Canadian ice shelf larger than Manhattan collapses into the sea

(CNN)The size of Canada's last fully intact ice shelf was reduced by 43% over July 30 and 31 when the Milne Ice Shelf on Ellesmere Island in the northern territory of Nunavut collapsed into the ocean.

This large sheet of ice then drifted into the Arctic Sea, further breaking into two large chunks. This entire calving event -- the scientific term for the breaking of ice chunks off glaciers -- was captured by the Copernicus Sentinel satellite.
The piece that broke off was around 80 square kilometers -- larger than the 60-square-kilometer Manhattan.
    "Above-normal air temperatures, offshore winds and open water in front of the ice shelf are all part of the recipe for ice shelf break up," according to the Canadian Ice Service.
    "Due to the presence of pre-existing fractures in the remaining Milne Ice Shelf, there is a potential for further destabilization," the Water and Ice Research Laboratory (WIRL) said in a press release on August 7. The ice shelf is still unstable and further ice breaks are possible in the coming days and weeks, WIRL warned.
    A research site on the ice shelf was razed during this collapse.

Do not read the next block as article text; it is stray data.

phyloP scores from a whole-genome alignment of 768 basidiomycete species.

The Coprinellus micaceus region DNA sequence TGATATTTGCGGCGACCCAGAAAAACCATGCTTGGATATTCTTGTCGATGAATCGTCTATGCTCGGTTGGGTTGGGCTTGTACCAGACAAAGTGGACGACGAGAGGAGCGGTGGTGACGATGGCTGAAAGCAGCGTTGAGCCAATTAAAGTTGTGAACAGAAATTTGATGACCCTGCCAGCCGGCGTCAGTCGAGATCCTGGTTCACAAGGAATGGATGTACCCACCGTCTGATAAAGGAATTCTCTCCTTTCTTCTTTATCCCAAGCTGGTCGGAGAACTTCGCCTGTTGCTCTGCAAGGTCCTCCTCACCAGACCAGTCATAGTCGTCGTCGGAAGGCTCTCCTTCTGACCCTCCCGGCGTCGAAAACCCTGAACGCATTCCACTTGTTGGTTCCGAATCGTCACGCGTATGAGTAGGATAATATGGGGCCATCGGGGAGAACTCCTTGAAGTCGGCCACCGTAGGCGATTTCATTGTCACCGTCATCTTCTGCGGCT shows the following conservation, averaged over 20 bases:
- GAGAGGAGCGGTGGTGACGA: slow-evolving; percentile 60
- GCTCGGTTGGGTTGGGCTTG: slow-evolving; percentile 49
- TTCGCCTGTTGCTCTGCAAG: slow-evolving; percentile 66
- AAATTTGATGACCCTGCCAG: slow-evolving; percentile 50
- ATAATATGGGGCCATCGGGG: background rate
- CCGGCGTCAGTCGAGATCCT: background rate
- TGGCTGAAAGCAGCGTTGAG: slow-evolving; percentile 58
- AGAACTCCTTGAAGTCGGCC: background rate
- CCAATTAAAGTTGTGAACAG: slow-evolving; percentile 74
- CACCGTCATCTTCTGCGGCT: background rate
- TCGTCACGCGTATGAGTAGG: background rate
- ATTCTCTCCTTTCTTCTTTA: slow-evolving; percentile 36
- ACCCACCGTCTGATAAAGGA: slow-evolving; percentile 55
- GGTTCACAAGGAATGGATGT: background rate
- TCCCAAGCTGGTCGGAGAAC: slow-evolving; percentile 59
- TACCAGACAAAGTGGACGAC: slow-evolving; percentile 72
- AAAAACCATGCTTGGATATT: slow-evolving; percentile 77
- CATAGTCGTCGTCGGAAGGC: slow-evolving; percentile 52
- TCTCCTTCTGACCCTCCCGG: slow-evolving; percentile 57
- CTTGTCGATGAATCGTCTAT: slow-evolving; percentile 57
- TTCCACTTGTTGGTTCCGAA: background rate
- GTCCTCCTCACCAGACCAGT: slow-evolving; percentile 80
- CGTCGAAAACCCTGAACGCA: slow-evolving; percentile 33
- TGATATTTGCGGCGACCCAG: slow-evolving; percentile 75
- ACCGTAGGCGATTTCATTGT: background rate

"It is lucky that we were not on the ice shelf when this happened, our camp area and instruments were all destroyed in this event," said Derek Mueller, professor in the Department of Geography and Environmental Studies at Carleton University in a blog post on August 2.
    Mueller and his team have visited Milne Ice Shelf numerous times, but the trip this year was canceled due to the coronavirus pandemic.
    Looking north along a rift in the Milne Ice shelf. This rift is still intact but the ice shelf broke away along a smaller one to the west (left) in July 2020.
    The last known epishelf lake in the Arctic could be gone because of the ice shelf break. An epishelf lake is a body of freshwater trapped by an ice shelf that floats on top of ocean water.
    When the Milne Ice Shelf collapsed, it potentially sent once-contained freshwater into the salty waters of the Arctic Ocean. Researchers are unsure about the extent of this damage "as this depends on the integrity of the remaining part of the Milne Ice Self."
    Meltwater lakes form every summer in depressions on the Milne Ice Shelf.